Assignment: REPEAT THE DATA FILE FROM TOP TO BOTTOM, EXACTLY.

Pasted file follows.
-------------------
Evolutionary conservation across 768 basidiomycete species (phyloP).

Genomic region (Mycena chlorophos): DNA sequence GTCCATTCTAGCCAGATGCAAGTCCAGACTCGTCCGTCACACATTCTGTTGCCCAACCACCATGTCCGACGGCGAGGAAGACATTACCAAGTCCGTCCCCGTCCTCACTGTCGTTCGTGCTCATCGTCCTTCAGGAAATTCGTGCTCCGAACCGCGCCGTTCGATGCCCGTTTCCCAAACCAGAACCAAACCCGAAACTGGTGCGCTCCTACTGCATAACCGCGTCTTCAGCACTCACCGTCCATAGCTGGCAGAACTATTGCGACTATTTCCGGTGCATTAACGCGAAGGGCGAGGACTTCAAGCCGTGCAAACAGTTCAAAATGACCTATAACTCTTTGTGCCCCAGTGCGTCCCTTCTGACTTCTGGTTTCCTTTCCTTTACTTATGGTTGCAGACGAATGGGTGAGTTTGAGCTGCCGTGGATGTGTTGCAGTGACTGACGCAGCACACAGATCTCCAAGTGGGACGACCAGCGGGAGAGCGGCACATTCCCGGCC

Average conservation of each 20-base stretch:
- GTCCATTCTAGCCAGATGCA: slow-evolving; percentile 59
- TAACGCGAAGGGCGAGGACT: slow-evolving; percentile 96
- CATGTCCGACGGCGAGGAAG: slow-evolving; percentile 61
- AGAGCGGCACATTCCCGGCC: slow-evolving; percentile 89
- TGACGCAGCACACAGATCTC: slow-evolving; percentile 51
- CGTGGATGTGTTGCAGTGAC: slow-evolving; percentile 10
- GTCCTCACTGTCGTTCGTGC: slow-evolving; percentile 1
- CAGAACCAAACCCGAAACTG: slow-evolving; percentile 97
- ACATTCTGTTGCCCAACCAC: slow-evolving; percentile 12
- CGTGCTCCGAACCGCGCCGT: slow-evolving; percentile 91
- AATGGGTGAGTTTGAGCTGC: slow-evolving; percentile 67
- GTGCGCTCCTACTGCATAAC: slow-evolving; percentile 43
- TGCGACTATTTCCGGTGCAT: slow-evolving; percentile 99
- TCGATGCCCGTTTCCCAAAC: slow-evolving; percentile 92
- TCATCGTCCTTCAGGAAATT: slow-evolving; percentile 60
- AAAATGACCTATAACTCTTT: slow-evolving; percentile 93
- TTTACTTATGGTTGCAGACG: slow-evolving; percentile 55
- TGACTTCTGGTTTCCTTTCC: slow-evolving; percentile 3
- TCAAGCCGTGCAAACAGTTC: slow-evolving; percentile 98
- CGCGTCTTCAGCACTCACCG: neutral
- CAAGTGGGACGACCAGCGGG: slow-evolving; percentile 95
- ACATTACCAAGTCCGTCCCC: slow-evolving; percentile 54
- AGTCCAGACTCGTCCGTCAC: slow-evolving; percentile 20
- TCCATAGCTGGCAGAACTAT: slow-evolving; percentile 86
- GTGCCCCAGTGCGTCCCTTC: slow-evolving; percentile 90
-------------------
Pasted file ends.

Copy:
Evolutionary conservation across 768 basidiomycete species (phyloP).

Genomic region (Mycena chlorophos): DNA sequence GTCCATTCTAGCCAGATGCAAGTCCAGACTCGTCCGTCACACATTCTGTTGCCCAACCACCATGTCCGACGGCGAGGAAGACATTACCAAGTCCGTCCCCGTCCTCACTGTCGTTCGTGCTCATCGTCCTTCAGGAAATTCGTGCTCCGAACCGCGCCGTTCGATGCCCGTTTCCCAAACCAGAACCAAACCCGAAACTGGTGCGCTCCTACTGCATAACCGCGTCTTCAGCACTCACCGTCCATAGCTGGCAGAACTATTGCGACTATTTCCGGTGCATTAACGCGAAGGGCGAGGACTTCAAGCCGTGCAAACAGTTCAAAATGACCTATAACTCTTTGTGCCCCAGTGCGTCCCTTCTGACTTCTGGTTTCCTTTCCTTTACTTATGGTTGCAGACGAATGGGTGAGTTTGAGCTGCCGTGGATGTGTTGCAGTGACTGACGCAGCACACAGATCTCCAAGTGGGACGACCAGCGGGAGAGCGGCACATTCCCGGCC

Average conservation of each 20-base stretch:
- GTCCATTCTAGCCAGATGCA: slow-evolving; percentile 59
- TAACGCGAAGGGCGAGGACT: slow-evolving; percentile 96
- CATGTCCGACGGCGAGGAAG: slow-evolving; percentile 61
- AGAGCGGCACATTCCCGGCC: slow-evolving; percentile 89
- TGACGCAGCACACAGATCTC: slow-evolving; percentile 51
- CGTGGATGTGTTGCAGTGAC: slow-evolving; percentile 10
- GTCCTCACTGTCGTTCGTGC: slow-evolving; percentile 1
- CAGAACCAAACCCGAAACTG: slow-evolving; percentile 97
- ACATTCTGTTGCCCAACCAC: slow-evolving; percentile 12
- CGTGCTCCGAACCGCGCCGT: slow-evolving; percentile 91
- AATGGGTGAGTTTGAGCTGC: slow-evolving; percentile 67
- GTGCGCTCCTACTGCATAAC: slow-evolving; percentile 43
- TGCGACTATTTCCGGTGCAT: slow-evolving; percentile 99
- TCGATGCCCGTTTCCCAAAC: slow-evolving; percentile 92
- TCATCGTCCTTCAGGAAATT: slow-evolving; percentile 60
- AAAATGACCTATAACTCTTT: slow-evolving; percentile 93
- TTTACTTATGGTTGCAGACG: slow-evolving; percentile 55
- TGACTTCTGGTTTCCTTTCC: slow-evolving; percentile 3
- TCAAGCCGTGCAAACAGTTC: slow-evolving; percentile 98
- CGCGTCTTCAGCACTCACCG: neutral
- CAAGTGGGACGACCAGCGGG: slow-evolving; percentile 95
- ACATTACCAAGTCCGTCCCC: slow-evolving; percentile 54
- AGTCCAGACTCGTCCGTCAC: slow-evolving; percentile 20
- TCCATAGCTGGCAGAACTAT: slow-evolving; percentile 86
- GTGCCCCAGTGCGTCCCTTC: slow-evolving; percentile 90